Good sleep hygiene is the most boring thing in the world — when you’re doing it right. But when a lack of regular high-quality sleep makes you sleep-deprived, and everything annoys you, and you can’t concentrate at work, and small tasks are overwhelming — that’s when you realize working on your sleep habits might be worth getting intentional about.
If you get insomnia, or it takes you forever to fall asleep at night, or if you just don’t feel rested when you wake up, don’t start googling sleep-aid drugs just yet. Getting to sleep at night isn’t too complicated. Chances are you’re unknowingly sabotaging yourself with a few common bad habits. And that’s good news — it means it might not take more than just a few tweaks to your routine to solve your exhaustion problem.
Turn off your screens well before bedtime
Studies have shown that the blue-wavelength light from certain artificial lighting, which we get especially from electronic screens, is enough like actual sunlight that your brain takes it as a signal to stay awake. Light from our phones and computers has “a profound suppressive effect on melatonin levels.” Melatonin is the hormone that’s responsible for regulating the quality and duration of your sleep, so lying in bed texting, or scrolling through Instagram while you wait to start feeling sleepy is actually counterproductive. You’ll only feel less sleepy the more you scroll.
If you’re going to be watching movies, don’t plan to turn off the movie and be able to go right to sleep. The more time there is between when you shut off the TV and when you get into bed, the better. If your phone on your bedside table is too tempting, keep it out of arm’s reach. You can mute your notifications at night, too, so you don’t have to work as hard to resist checking the phone every time it beeps or buzzes.
Get as much daylight as you can, especially in the morning
It might be the last thing on your mind when you’ve just finished your first cup of coffee, but your morning routine actually has a big effect on the quality of your sleep. “When people are exposed to sunlight or very bright artificial light in the morning,” writes researcher M. Nathaniel Mead, “nocturnal melatonin production occurs sooner, and [people] enter into sleep more easily at night.” The more sunlight you take in during the day, the better you’ll sleep. Even small measures — like leaving your sunglasses off or taking your lunch break outside — can make a real difference.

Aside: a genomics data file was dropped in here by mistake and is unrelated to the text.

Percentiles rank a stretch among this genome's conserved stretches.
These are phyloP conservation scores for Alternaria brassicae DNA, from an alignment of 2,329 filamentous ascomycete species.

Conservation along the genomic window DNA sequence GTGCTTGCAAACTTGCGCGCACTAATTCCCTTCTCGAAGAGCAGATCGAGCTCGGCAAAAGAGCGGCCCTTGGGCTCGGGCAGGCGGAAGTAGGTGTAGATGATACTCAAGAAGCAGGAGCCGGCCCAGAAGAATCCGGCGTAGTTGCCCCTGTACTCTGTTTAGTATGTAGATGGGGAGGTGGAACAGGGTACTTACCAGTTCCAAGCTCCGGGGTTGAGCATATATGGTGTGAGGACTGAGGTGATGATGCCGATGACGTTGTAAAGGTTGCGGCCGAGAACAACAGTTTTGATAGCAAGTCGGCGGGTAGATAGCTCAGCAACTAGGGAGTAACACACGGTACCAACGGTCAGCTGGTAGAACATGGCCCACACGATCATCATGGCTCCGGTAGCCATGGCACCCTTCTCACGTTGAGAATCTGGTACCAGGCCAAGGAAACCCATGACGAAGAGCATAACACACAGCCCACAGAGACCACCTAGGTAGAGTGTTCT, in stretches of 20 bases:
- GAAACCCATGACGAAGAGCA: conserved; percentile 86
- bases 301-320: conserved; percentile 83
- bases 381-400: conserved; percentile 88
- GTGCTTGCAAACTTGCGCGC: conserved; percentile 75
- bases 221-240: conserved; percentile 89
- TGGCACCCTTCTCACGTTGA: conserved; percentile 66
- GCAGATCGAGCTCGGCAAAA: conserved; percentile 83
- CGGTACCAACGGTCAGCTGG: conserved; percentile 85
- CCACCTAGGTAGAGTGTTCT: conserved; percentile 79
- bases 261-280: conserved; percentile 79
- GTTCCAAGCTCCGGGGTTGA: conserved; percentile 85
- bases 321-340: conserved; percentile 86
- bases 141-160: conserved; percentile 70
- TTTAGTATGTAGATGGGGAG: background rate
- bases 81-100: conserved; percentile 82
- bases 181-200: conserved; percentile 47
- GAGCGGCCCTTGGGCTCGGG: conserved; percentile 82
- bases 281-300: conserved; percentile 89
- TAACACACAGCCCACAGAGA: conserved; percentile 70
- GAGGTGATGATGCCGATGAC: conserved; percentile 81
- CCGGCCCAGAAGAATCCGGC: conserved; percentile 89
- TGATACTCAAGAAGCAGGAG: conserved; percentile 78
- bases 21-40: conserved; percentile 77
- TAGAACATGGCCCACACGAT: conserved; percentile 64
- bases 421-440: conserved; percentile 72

Watch what you eat, especially before bed
The National Sleep Foundation recommends fruits (especially raspberries, pineapple, and banana), walnuts and almonds, and lean proteins (like cottage cheese) as better bedtime snacks (and better snacks in general) than sugary foods and simple carbohydrates. The fruits and nuts naturally boost melatonin, and the tryptophan in the protein gives your brain the serotonin it needs to fight insomnia. And chamomile tea is a classic for a reason: the herb has mild sedative properties. Whatever you do, avoid alcohol. It may make you sleepy initially, but ultimately, it disturbs the deepest, most restorative part of your sleep cycle.
Give your brain something to do
Say you didn’t manage to follow a single one of those suggestions, and now you’re lying in bed tossing and turning. Maybe you’re still feeling the tension of the day, and your thoughts won’t settle down. There’s still something you can try. Your brain might just need something to do.
No, I’m not talking about counting sheep — that’s way too boring. Your brain needs something that’s interesting enough to focus on, but not exciting enough to keep you awake. Try listing something you’re grateful for, one for every letter of the alphabet. Try naming all the things you can see, touch, taste, hear, and smell — this is a technique people use to head off a panic attack, and it’s incredibly relaxing. Or try progressive muscle relaxation: lying there in the dark, relax the muscles in your toes, and then your feet, and then your legs, and keep moving up your body till the tension is gone from every muscle. It’s been shown to combat insomnia, and it’s very soothing.